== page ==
Flush Japanese buyers ignite Hawaii's housing market. Political debate on rising costs, taxes is cooling, though

Hawaii's housing prices are expected to keep rising, but the high-decibel debate over who is responsible for the trend appears to be quieting down. In the past month local business and political leaders have urged a calm reassessment of what some Hawaiians say is ``speculation'' by Japanese buyers. Widespread concern about rising prices and property taxes, these leaders say, should be put in perspective - and not tied solely to recent acquisitions by Japanese buyers.

Escalating prices are a ``symptom, not a cause of Hawaii's housing problem,'' argues Michael Sklarz, research director for a Honolulu real estate firm. ``Serious lack of infrastructure, restrictive land-use policies, and rapidly growing population and demand'' since the 1970s have contributed to the phenomenon, Dr. Sklarz says.

Claudia Shay, who heads a community housing development group, agrees that foreign investment only ``exacerbates a problem we already have.''

But as Japanese investors ride the wave of the strong yen, Hawaiians are sharply divided over whether to swim with the tide or try to stem it. According to a report by the Los Angeles accounting firm of Kenneth Leventhal & Co., Japanese investors spent a record $12.7 billion on American real estate in 1987 - 70 percent more than the previous year. Purchases in Hawaii topped the list, at $3.3 billion, followed by $2.98 billion in California and $2.34 billion in New York.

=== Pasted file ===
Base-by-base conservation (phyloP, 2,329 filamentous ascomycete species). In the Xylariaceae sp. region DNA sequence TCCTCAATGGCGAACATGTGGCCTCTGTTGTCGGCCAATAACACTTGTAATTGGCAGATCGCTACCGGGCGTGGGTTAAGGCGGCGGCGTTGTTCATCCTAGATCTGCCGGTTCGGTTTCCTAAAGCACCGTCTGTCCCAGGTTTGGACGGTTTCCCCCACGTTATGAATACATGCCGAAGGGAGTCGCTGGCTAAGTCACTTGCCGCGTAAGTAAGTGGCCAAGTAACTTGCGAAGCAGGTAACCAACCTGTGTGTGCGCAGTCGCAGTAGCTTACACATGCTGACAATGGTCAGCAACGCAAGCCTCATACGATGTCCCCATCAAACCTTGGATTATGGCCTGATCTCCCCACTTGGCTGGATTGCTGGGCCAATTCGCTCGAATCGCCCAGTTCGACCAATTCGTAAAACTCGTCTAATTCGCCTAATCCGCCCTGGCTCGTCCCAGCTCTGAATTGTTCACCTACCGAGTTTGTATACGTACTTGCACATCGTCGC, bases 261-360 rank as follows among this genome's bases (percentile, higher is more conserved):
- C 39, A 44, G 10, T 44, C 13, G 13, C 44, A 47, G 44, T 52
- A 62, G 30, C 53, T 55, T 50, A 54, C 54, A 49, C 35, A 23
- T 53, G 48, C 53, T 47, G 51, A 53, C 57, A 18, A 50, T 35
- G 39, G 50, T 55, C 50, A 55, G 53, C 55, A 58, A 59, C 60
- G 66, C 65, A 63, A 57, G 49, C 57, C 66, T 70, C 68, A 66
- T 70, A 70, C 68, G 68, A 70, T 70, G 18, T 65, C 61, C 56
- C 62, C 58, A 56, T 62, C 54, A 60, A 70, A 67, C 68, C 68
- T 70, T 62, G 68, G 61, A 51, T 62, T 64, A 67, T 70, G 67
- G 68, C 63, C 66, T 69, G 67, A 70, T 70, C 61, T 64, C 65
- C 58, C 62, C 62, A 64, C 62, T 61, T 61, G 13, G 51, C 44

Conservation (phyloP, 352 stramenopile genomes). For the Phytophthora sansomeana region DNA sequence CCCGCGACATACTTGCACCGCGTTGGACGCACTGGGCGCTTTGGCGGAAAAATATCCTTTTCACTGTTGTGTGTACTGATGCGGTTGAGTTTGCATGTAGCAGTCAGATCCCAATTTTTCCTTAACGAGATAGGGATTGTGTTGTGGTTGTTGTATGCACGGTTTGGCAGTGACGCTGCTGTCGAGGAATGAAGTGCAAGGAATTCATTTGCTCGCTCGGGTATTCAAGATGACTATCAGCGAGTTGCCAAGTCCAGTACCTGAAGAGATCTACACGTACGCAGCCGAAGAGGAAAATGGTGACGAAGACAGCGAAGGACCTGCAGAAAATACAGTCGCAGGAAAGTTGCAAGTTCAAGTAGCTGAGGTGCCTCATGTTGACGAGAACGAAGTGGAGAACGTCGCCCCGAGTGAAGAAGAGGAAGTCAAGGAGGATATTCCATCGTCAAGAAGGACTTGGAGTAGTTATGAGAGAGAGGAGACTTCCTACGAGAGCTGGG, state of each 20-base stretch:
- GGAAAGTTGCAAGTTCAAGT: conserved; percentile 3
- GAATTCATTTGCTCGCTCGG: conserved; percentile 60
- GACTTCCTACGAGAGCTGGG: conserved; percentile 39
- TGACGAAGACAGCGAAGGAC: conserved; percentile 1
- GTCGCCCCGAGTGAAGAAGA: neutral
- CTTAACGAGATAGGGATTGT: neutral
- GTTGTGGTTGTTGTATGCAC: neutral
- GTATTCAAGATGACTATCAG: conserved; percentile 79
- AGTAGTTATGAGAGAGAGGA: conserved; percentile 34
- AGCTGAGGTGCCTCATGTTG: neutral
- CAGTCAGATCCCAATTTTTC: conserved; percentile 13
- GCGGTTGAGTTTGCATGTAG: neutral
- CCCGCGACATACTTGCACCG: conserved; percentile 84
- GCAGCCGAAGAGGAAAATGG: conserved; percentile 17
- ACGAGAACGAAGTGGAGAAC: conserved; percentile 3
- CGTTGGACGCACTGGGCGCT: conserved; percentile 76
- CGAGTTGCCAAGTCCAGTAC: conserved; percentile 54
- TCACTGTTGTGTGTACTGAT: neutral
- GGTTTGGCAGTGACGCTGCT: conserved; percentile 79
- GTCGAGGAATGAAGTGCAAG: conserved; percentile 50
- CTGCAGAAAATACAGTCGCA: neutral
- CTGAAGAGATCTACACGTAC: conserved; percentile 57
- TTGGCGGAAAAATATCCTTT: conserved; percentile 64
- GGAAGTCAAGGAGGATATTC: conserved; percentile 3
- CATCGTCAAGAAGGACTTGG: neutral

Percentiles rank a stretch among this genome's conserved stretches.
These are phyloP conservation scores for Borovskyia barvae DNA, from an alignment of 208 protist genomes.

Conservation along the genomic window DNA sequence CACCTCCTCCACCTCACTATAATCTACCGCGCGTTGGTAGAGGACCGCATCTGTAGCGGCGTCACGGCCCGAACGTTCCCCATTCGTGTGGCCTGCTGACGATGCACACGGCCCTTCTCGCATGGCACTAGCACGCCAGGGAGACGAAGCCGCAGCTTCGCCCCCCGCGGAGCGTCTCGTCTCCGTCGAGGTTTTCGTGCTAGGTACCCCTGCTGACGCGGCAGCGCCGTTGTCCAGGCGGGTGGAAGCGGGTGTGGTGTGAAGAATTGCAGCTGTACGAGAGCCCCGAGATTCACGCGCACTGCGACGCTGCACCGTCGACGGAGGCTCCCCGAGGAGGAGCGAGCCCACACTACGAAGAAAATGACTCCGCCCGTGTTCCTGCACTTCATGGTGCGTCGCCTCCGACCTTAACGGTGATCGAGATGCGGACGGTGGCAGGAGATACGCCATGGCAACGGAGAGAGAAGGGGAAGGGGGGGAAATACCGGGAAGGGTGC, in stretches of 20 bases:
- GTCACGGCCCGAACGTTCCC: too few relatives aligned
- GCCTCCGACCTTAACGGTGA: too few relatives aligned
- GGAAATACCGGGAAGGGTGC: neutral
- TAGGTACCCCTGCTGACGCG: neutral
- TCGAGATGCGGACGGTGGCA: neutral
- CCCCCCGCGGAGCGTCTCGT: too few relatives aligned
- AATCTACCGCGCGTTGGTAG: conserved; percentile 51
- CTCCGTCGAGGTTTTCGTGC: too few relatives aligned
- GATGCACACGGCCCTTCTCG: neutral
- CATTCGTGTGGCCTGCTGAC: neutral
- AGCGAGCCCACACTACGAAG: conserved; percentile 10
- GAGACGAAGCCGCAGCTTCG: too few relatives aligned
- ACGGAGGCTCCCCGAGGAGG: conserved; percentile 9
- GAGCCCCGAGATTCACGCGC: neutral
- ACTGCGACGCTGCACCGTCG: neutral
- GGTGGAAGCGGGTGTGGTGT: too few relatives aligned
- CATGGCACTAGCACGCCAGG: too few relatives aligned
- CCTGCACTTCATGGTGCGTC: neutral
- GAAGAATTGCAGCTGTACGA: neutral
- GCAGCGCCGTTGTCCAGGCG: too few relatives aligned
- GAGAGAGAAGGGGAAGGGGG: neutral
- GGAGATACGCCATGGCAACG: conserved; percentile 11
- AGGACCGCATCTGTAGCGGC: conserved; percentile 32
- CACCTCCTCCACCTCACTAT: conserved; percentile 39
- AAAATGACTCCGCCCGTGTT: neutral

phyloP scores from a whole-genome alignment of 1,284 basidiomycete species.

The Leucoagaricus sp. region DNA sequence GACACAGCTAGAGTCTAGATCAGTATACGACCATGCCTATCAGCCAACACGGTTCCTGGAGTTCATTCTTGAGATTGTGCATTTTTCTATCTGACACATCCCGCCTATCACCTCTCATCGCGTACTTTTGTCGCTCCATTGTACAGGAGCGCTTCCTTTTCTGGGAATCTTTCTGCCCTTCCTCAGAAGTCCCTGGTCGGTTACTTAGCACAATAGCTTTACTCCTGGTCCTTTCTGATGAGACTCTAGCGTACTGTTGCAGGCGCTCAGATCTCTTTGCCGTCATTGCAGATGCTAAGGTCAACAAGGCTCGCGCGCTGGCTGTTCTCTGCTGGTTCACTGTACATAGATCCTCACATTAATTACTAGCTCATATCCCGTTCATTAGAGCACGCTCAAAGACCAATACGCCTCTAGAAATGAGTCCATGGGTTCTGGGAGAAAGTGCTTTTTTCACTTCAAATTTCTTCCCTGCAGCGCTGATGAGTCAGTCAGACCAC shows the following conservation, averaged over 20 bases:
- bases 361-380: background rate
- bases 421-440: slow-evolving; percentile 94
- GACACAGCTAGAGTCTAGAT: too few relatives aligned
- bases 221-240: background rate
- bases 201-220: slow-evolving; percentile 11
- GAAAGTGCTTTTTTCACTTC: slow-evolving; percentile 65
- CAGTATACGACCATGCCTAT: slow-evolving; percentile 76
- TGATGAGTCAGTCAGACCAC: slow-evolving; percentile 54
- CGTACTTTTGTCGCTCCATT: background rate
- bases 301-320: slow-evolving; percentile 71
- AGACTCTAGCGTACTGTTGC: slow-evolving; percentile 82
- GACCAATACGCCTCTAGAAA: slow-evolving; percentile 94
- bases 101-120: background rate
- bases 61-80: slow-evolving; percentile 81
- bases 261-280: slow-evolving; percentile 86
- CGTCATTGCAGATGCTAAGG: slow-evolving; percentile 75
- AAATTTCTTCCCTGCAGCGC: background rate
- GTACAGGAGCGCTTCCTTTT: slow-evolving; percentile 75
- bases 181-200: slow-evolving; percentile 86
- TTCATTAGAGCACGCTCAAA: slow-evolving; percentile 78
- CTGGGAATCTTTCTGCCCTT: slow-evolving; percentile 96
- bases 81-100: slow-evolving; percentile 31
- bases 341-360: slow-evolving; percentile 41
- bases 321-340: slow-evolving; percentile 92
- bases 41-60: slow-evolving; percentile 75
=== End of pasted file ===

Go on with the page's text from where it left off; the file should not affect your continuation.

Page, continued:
Many Hawaiians - including Honolulu Mayor Frank Fasi - see a direct link between Japanese buying, higher housing values, and larger property-tax assessments. The mayor has proposed that real estate sales to foreigners be limited.

Hawaii Gov. John Waihee has expressed concern that if such sentiment builds, his plans for state economic growth might remain just that - plans. Mr. Waihee and business leaders say a negative environment might drive away legitimate Japanese investors and tourists.

But of the recent interest by Japanese buyers in residential property in Hawaii, Nancy Fedder, a homeowner in a middle-class neighborhood on Oahu, says, ``Local people will be priced out [and] rents will be astronomical.''

Many Hawaii homeowners are alarmed by the trend. And yet, having faced a relatively depressed market for seven years starting in 1980, they are tantalized by the prospects of turning a big profit.

Charlie Auld, a retiree whose single-story home looks out over aptly named Enchanted Lake, worries that future generations of Hawaiians will not be able to afford to buy homes. Yet, he acknowledges, he turned down a $215,000 offer from Japanese billionaire Genshiro Kawamoto, mainly because it was too low.

Stories abound about huge prices paid for houses in the ocean-front areas of Diamond Head and Kahala; of residents receiving unsolicited offers from agents eager to make a deal; of buyers making bids without seeing the interiors of houses.